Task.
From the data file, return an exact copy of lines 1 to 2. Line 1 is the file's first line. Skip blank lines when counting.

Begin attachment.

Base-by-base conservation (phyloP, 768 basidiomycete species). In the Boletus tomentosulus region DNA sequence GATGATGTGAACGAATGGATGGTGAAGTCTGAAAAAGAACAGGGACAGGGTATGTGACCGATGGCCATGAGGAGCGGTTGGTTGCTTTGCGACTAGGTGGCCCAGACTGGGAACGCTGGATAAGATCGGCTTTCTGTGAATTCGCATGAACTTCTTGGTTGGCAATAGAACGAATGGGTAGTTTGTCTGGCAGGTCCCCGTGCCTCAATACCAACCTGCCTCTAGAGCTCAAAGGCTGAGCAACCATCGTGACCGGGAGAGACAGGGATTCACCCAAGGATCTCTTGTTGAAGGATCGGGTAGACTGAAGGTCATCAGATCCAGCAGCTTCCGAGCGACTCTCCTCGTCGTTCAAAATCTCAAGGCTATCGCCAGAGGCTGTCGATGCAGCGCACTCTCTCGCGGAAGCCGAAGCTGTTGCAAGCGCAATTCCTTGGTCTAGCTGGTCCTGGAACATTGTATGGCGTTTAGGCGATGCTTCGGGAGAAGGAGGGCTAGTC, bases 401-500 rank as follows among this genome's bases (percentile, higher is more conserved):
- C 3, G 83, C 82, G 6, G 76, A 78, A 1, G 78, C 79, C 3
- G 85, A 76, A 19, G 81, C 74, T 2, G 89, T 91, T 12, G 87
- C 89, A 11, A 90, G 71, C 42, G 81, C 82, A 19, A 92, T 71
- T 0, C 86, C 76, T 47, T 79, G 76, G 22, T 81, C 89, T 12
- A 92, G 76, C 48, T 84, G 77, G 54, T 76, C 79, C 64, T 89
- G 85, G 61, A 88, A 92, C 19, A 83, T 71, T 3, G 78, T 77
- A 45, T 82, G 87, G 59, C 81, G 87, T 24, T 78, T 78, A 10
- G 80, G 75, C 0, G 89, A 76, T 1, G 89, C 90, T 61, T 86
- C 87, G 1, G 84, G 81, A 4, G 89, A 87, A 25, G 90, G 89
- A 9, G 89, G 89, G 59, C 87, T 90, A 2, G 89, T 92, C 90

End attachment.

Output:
Base-by-base conservation (phyloP, 768 basidiomycete species). In the Boletus tomentosulus region DNA sequence GATGATGTGAACGAATGGATGGTGAAGTCTGAAAAAGAACAGGGACAGGGTATGTGACCGATGGCCATGAGGAGCGGTTGGTTGCTTTGCGACTAGGTGGCCCAGACTGGGAACGCTGGATAAGATCGGCTTTCTGTGAATTCGCATGAACTTCTTGGTTGGCAATAGAACGAATGGGTAGTTTGTCTGGCAGGTCCCCGTGCCTCAATACCAACCTGCCTCTAGAGCTCAAAGGCTGAGCAACCATCGTGACCGGGAGAGACAGGGATTCACCCAAGGATCTCTTGTTGAAGGATCGGGTAGACTGAAGGTCATCAGATCCAGCAGCTTCCGAGCGACTCTCCTCGTCGTTCAAAATCTCAAGGCTATCGCCAGAGGCTGTCGATGCAGCGCACTCTCTCGCGGAAGCCGAAGCTGTTGCAAGCGCAATTCCTTGGTCTAGCTGGTCCTGGAACATTGTATGGCGTTTAGGCGATGCTTCGGGAGAAGGAGGGCTAGTC, bases 401-500 rank as follows among this genome's bases (percentile, higher is more conserved):
- C 3, G 83, C 82, G 6, G 76, A 78, A 1, G 78, C 79, C 3